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News and Trends
May 5, 2008


An Arctic Fort Knox
Mom Was Right
Google's Space Race
Camp Kaboom
Do You See The Resemblance?

An Arctic Fort Knox
Bored deep into an Arctic mountain, the cave-like facility is designed to withstand bombs and earthquakes; its security system resembles that of a missile silo. But it's not for nuclear weapons or gold. The Global Seed Vault, located near Longyearbyen, Norway, will store and protect samples of every type of seed from every seed collection in the world. It has the capacity to house more than 4 million samples of 500 seeds each. With plant species disappearing at an alarming rate, these seeds will serve as a backup in case a natural disaster, political upheaval, or human error erases a plant species from the earth. "The erosion of plants' genetic resources is really going fast," says Rony Swennen, a crop biotechnology expert. "We're at a critical moment, and if we don't act fast, we're going to lose a lot of plants that we may need."

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Mom Was Right
It turns out that breakfast really could be the most important meal of the day—especially for teens. A five-year study of the eating and exercise habits of 2,222 teens in the Minneapolis-St. Paul area found that the more often they ate breakfast, the less likely they were to be overweight. Why eating breakfast leads to fewer unwanted pounds is unclear, but the study found that breakfast eaters consumed more carbs and fiber, got fewer calories from fat, and exercised more. They may also feel more satisfied and eat less later in the day—including unhealthy snacks from school vending machines. Girls were more inclined to skip breakfast consistently, while guys were more likely to eat it every day.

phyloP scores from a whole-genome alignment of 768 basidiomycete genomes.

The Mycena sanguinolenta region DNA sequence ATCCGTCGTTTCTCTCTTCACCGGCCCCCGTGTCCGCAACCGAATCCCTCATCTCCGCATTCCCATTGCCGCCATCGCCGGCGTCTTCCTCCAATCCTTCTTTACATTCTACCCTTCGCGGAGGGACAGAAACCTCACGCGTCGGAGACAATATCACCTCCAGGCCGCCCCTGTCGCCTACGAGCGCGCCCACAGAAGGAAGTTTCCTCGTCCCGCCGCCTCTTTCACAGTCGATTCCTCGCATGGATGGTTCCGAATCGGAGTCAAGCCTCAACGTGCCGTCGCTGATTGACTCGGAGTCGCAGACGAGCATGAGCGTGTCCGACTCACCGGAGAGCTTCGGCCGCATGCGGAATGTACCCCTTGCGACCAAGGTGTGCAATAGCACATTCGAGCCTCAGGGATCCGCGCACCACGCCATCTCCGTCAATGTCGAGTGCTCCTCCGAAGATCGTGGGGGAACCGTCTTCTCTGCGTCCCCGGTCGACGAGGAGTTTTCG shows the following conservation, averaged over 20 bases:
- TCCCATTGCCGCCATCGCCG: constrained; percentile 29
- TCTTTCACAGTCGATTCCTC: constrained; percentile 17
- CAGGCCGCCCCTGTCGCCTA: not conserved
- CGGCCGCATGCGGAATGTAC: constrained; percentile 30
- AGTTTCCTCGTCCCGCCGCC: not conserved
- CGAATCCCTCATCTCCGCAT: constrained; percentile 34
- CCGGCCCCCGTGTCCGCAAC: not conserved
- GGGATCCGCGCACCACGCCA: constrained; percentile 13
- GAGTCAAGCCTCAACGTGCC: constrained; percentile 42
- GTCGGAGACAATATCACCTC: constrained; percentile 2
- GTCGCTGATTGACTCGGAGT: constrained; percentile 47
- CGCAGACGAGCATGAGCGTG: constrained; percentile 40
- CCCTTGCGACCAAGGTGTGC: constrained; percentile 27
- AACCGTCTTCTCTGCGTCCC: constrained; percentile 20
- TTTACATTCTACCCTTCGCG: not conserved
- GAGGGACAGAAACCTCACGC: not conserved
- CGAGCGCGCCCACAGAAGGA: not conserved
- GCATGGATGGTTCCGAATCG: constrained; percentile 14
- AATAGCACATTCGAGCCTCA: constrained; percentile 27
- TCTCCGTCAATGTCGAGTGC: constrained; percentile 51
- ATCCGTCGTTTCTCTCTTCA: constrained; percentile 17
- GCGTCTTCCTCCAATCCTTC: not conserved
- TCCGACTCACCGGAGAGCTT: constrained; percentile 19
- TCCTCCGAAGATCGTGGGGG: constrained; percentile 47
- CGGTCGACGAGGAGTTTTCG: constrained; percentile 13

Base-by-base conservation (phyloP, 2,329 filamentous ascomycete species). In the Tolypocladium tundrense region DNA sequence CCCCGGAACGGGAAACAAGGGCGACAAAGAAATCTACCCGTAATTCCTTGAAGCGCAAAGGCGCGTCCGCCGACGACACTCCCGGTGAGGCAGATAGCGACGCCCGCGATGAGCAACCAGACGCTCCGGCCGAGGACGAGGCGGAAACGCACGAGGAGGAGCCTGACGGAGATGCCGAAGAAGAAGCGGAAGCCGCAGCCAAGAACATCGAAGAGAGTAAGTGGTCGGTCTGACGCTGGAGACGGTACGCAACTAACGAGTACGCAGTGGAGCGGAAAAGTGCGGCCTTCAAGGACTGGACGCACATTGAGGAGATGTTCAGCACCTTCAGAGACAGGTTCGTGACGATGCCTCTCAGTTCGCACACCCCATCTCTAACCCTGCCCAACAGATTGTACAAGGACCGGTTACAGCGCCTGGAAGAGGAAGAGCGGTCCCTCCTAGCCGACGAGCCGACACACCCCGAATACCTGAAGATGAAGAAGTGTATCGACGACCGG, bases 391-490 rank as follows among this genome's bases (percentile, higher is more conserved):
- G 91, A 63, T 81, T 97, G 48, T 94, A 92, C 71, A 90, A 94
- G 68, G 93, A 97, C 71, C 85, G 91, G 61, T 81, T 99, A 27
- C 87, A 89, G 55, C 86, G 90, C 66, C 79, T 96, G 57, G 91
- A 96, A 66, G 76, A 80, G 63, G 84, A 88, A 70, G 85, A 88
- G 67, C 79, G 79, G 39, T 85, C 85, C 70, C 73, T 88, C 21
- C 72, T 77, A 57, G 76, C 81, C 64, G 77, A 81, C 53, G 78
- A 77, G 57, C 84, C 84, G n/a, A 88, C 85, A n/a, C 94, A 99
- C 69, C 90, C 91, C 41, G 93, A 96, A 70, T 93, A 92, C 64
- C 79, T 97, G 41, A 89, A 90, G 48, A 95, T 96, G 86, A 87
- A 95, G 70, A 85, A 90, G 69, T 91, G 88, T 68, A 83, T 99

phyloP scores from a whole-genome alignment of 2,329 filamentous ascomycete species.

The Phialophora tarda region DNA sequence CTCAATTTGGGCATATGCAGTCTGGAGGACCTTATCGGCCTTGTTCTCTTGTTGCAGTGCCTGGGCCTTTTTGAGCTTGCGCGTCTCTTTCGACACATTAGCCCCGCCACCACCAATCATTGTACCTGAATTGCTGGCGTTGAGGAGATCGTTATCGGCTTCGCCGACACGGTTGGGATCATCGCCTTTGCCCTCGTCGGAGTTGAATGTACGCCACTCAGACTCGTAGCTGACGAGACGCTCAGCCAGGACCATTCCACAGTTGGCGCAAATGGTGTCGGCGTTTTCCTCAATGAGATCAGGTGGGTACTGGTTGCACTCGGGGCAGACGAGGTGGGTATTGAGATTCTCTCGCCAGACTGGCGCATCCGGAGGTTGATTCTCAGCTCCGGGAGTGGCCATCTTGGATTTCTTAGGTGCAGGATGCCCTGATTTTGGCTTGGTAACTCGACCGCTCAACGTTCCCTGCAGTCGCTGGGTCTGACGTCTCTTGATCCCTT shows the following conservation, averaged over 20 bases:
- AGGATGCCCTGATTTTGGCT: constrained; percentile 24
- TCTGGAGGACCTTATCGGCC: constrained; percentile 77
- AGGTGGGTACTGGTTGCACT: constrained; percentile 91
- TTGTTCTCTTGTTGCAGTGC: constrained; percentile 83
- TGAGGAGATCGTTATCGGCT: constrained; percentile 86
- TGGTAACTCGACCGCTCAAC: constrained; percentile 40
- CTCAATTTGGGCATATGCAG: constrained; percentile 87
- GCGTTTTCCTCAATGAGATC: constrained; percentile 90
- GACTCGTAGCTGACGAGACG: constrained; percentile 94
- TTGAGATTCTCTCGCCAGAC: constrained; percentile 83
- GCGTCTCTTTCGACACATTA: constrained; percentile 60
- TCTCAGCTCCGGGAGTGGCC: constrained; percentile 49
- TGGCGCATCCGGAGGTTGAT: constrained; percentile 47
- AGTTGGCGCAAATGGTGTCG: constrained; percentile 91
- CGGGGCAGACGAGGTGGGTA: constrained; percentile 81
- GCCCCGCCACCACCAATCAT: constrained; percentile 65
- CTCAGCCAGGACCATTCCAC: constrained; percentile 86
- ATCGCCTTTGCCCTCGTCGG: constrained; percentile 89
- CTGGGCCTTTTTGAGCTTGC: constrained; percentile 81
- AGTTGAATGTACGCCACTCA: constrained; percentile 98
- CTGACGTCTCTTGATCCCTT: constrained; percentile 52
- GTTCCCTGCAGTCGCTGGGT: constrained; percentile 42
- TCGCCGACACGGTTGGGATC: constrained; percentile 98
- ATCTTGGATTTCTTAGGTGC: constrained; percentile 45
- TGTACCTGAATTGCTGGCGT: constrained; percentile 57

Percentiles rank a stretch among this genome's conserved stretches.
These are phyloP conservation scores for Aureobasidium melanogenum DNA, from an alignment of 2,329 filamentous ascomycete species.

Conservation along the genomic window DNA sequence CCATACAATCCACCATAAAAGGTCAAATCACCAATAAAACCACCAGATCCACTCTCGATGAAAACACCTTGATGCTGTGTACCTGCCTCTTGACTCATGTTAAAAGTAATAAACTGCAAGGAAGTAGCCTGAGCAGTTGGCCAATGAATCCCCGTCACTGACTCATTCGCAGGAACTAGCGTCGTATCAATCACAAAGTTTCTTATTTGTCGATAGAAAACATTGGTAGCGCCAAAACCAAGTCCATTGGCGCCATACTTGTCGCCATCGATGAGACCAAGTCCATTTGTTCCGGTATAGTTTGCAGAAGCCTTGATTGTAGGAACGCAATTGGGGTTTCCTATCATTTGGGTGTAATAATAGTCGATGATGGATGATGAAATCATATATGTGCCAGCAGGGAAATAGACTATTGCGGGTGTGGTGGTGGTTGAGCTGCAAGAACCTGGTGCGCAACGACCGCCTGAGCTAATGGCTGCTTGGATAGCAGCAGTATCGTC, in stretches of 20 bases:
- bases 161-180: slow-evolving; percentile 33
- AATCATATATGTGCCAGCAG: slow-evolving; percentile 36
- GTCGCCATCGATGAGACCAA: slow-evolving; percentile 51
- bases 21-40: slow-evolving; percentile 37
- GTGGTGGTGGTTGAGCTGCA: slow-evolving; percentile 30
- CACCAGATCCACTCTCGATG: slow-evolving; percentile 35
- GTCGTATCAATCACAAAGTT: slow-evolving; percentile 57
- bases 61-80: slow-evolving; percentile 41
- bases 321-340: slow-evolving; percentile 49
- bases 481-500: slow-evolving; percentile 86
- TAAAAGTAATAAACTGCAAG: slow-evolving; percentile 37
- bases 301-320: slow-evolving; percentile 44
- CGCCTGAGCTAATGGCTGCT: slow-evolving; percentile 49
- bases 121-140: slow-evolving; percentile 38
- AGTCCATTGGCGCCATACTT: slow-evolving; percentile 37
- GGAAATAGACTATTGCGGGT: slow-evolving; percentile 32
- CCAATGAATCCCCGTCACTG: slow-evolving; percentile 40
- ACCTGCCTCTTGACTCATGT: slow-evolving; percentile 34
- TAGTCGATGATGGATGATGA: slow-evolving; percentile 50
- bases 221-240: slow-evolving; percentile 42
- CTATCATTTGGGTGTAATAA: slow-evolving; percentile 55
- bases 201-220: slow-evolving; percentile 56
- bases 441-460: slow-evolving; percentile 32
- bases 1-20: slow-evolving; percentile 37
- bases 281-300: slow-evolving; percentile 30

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Google's Space Race
More than 30 years after the last Apollo astronauts roamed the surface of the moon, Google is trying to rekindle interest in lunar exploration. The company is sponsoring the Lunar X Prize, with $30 million in prizes for the first two teams to land a robotic rover on the moon that will send images and other data back to Earth. Ten teams, with participants from Canada, Italy, Romania, the U.K., and the U.S., have entered the competition. Google is also offering bonuses for feats like visiting a historic landing site or finding lunar ice, but the prize money starts to shrink if the mission is not accomplished by 2012.

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Camp Kaboom
Fireworks and other explosives are strictly forbidden at most summer camps—but not at Summer Explosives Camp in Rolla, Missouri. The camp recruits students for the University of Missouri's engineering school in Rolla, where many of the graduates go to work in industries like mining and demolition. Campers, who must be at least 17, blast water out of a pond, blow up a tree stump, and obliterate a watermelon. Much of the week-long session is devoted to learning how explosives are used in real life, with safety the first priority. Imelda Rays, from Kansas City, Missouri, says she considered more conventional summer programs before she ended up at the camp: "Watching stuff blow up," she says, "is better than summer school."

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Do You See The Resemblance?
Running for President now seems to come with free genealogical research guaranteed to uncover ancestral connections to modern-day celebrities and historical figures. For example, Senator Barack Obama is a distant cousin of both Vice President Dick Cheney and Brad Pitt, and a relative of six Presidents: George W. Bush and his father; Gerald Ford, Lyndon Johnson, Harry Truman, and James Madison. Senator Hillary Clinton's distant kin include Madonna, Celine Dion, Alanis Morissette, and Angelina Jolie, a ninth cousin. Senator John McCain is a sixth cousin of First Lady Laura Bush, and a descendant of William the Lion, the King of Scotland from 11651214. (See
NotableKin.org for the candidates' pedigree charts.) Of course, genealogists point out that if you look hard enough, we're all related somehow: Go back 400 years and the average person has about 130,000 relatives.

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